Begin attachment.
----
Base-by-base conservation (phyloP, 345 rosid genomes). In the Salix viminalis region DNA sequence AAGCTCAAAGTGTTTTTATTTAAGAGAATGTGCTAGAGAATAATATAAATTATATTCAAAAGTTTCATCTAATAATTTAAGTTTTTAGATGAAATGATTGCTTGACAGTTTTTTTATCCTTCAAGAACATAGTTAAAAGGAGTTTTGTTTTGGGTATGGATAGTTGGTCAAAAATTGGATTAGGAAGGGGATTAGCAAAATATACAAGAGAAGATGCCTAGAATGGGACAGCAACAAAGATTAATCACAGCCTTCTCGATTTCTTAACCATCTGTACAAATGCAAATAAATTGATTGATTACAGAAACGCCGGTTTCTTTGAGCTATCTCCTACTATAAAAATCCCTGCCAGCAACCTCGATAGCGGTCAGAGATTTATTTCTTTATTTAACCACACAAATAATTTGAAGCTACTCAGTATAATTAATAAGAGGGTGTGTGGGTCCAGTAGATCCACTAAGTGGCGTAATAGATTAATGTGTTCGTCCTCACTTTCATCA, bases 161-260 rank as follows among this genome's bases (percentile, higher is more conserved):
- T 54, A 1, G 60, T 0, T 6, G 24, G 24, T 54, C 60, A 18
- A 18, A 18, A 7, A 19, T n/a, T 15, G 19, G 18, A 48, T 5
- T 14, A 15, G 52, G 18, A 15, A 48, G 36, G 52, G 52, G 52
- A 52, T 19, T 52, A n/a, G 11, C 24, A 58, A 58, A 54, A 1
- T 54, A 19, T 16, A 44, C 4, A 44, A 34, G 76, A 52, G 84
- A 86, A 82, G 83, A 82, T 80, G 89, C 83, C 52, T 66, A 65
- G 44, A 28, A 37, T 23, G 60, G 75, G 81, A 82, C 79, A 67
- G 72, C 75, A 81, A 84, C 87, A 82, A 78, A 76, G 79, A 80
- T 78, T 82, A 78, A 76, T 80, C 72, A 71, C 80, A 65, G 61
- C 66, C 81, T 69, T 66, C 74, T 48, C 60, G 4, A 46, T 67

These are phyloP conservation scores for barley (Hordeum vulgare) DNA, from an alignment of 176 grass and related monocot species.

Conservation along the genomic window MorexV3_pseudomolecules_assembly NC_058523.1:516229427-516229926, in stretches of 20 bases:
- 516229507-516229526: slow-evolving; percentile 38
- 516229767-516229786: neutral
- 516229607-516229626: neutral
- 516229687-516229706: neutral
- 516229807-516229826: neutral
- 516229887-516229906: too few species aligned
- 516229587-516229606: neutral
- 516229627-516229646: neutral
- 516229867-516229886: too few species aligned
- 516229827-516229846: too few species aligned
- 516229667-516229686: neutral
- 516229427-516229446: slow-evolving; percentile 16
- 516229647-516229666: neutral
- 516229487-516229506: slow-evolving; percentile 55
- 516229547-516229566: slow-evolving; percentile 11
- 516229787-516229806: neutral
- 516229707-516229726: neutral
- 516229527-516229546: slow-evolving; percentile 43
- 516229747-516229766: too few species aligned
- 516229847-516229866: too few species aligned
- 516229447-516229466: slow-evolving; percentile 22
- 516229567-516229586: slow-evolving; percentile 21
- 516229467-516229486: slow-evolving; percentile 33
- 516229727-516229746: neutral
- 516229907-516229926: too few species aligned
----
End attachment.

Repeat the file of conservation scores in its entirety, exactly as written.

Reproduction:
Base-by-base conservation (phyloP, 345 rosid genomes). In the Salix viminalis region DNA sequence AAGCTCAAAGTGTTTTTATTTAAGAGAATGTGCTAGAGAATAATATAAATTATATTCAAAAGTTTCATCTAATAATTTAAGTTTTTAGATGAAATGATTGCTTGACAGTTTTTTTATCCTTCAAGAACATAGTTAAAAGGAGTTTTGTTTTGGGTATGGATAGTTGGTCAAAAATTGGATTAGGAAGGGGATTAGCAAAATATACAAGAGAAGATGCCTAGAATGGGACAGCAACAAAGATTAATCACAGCCTTCTCGATTTCTTAACCATCTGTACAAATGCAAATAAATTGATTGATTACAGAAACGCCGGTTTCTTTGAGCTATCTCCTACTATAAAAATCCCTGCCAGCAACCTCGATAGCGGTCAGAGATTTATTTCTTTATTTAACCACACAAATAATTTGAAGCTACTCAGTATAATTAATAAGAGGGTGTGTGGGTCCAGTAGATCCACTAAGTGGCGTAATAGATTAATGTGTTCGTCCTCACTTTCATCA, bases 161-260 rank as follows among this genome's bases (percentile, higher is more conserved):
- T 54, A 1, G 60, T 0, T 6, G 24, G 24, T 54, C 60, A 18
- A 18, A 18, A 7, A 19, T n/a, T 15, G 19, G 18, A 48, T 5
- T 14, A 15, G 52, G 18, A 15, A 48, G 36, G 52, G 52, G 52
- A 52, T 19, T 52, A n/a, G 11, C 24, A 58, A 58, A 54, A 1
- T 54, A 19, T 16, A 44, C 4, A 44, A 34, G 76, A 52, G 84
- A 86, A 82, G 83, A 82, T 80, G 89, C 83, C 52, T 66, A 65
- G 44, A 28, A 37, T 23, G 60, G 75, G 81, A 82, C 79, A 67
- G 72, C 75, A 81, A 84, C 87, A 82, A 78, A 76, G 79, A 80
- T 78, T 82, A 78, A 76, T 80, C 72, A 71, C 80, A 65, G 61
- C 66, C 81, T 69, T 66, C 74, T 48, C 60, G 4, A 46, T 67

These are phyloP conservation scores for barley (Hordeum vulgare) DNA, from an alignment of 176 grass and related monocot species.

Conservation along the genomic window MorexV3_pseudomolecules_assembly NC_058523.1:516229427-516229926, in stretches of 20 bases:
- 516229507-516229526: slow-evolving; percentile 38
- 516229767-516229786: neutral
- 516229607-516229626: neutral
- 516229687-516229706: neutral
- 516229807-516229826: neutral
- 516229887-516229906: too few species aligned
- 516229587-516229606: neutral
- 516229627-516229646: neutral
- 516229867-516229886: too few species aligned
- 516229827-516229846: too few species aligned
- 516229667-516229686: neutral
- 516229427-516229446: slow-evolving; percentile 16
- 516229647-516229666: neutral
- 516229487-516229506: slow-evolving; percentile 55
- 516229547-516229566: slow-evolving; percentile 11
- 516229787-516229806: neutral
- 516229707-516229726: neutral
- 516229527-516229546: slow-evolving; percentile 43
- 516229747-516229766: too few species aligned
- 516229847-516229866: too few species aligned
- 516229447-516229466: slow-evolving; percentile 22
- 516229567-516229586: slow-evolving; percentile 21
- 516229467-516229486: slow-evolving; percentile 33
- 516229727-516229746: neutral
- 516229907-516229926: too few species aligned